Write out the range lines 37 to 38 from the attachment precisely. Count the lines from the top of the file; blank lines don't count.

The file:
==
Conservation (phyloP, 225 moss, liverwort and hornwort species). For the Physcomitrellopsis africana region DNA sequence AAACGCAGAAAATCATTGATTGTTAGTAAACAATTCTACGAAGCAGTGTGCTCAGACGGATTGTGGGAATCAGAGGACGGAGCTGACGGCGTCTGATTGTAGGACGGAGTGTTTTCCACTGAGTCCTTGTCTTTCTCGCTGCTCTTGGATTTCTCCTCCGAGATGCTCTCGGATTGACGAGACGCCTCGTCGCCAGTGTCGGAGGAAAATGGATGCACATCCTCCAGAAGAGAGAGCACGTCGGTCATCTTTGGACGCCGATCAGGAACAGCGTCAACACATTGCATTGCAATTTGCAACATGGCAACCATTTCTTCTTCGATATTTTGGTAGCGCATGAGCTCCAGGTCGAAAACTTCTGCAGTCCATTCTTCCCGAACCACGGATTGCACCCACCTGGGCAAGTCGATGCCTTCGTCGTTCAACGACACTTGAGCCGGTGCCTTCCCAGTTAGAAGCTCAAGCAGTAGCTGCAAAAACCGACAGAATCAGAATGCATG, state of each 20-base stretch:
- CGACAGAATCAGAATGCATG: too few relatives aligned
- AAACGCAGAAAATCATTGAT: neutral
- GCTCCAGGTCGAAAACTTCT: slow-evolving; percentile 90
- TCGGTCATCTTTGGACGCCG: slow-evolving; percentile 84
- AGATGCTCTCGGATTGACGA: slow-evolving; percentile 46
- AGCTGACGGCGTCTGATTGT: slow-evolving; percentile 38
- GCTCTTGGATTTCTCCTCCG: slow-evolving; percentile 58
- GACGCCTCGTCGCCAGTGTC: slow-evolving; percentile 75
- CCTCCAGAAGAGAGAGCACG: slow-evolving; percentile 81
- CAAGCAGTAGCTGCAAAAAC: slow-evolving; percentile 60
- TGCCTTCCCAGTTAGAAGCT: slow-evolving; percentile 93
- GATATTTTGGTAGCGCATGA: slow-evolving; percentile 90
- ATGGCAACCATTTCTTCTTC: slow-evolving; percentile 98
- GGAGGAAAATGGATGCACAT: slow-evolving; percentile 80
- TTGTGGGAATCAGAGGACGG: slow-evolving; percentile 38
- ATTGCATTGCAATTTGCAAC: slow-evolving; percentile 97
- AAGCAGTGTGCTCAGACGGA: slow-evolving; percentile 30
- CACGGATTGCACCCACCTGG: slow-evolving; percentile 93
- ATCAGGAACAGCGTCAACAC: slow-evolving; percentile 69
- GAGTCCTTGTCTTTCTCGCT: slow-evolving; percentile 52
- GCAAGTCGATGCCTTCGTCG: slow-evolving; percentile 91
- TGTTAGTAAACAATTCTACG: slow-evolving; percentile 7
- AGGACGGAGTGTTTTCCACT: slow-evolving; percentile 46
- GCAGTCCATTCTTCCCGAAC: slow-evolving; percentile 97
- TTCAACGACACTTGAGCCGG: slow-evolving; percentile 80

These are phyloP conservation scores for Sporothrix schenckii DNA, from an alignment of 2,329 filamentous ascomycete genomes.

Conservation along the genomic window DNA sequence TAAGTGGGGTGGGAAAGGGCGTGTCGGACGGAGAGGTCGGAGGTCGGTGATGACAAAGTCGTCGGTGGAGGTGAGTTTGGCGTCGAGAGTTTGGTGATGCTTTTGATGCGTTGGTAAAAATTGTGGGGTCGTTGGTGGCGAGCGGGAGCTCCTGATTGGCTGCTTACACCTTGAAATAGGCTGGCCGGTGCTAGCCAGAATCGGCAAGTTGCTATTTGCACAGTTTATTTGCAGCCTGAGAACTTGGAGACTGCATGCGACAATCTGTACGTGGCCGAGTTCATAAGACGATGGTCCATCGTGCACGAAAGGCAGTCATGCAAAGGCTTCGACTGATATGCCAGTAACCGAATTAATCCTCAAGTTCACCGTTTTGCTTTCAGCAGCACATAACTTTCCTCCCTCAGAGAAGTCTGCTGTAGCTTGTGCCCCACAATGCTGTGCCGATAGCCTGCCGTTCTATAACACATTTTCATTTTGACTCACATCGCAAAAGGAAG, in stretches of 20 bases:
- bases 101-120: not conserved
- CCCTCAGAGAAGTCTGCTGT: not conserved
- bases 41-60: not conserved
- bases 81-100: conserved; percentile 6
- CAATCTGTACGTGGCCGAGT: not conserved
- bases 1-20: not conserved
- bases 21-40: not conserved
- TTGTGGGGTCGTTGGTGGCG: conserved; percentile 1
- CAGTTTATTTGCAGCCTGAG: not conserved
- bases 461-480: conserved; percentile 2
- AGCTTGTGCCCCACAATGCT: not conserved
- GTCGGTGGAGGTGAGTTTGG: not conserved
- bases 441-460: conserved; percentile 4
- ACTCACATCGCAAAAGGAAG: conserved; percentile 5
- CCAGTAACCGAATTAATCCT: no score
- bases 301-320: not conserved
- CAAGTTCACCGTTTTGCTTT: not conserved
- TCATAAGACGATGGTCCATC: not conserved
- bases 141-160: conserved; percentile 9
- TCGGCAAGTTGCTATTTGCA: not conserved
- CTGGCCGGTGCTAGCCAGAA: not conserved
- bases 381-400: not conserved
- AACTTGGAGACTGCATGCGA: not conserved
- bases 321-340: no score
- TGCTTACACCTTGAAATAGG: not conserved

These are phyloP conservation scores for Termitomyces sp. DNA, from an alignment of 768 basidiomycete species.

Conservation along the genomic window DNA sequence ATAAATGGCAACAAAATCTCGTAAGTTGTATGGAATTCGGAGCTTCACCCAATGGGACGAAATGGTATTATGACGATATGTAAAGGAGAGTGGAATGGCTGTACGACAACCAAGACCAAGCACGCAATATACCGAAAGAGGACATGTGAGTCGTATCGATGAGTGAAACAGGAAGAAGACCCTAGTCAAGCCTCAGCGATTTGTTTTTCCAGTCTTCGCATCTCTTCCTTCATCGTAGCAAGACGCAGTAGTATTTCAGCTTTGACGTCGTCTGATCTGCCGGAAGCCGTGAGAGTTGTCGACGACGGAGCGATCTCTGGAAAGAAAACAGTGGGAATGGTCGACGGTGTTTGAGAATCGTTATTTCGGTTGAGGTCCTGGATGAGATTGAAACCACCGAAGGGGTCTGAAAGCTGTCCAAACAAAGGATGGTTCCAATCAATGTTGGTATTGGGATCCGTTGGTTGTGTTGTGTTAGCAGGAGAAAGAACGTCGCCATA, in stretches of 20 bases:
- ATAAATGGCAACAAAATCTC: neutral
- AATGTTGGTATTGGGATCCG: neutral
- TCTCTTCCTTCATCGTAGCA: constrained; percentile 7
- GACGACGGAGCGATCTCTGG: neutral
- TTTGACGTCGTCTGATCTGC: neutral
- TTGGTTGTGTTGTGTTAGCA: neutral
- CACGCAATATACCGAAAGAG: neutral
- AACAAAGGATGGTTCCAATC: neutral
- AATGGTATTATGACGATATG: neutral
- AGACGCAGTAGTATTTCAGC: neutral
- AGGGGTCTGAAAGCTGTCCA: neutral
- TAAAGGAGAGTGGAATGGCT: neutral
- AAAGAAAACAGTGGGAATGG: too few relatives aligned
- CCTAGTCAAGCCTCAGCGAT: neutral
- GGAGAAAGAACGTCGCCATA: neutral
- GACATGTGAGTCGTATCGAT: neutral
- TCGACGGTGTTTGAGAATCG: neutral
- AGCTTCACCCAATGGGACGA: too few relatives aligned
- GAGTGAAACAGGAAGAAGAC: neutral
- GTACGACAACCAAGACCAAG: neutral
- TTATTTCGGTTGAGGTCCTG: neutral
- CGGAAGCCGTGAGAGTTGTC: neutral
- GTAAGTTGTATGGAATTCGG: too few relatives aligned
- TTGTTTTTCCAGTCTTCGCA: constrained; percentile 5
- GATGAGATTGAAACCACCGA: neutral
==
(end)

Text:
- CAGTTTATTTGCAGCCTGAG: not conserved
- bases 461-480: conserved; percentile 2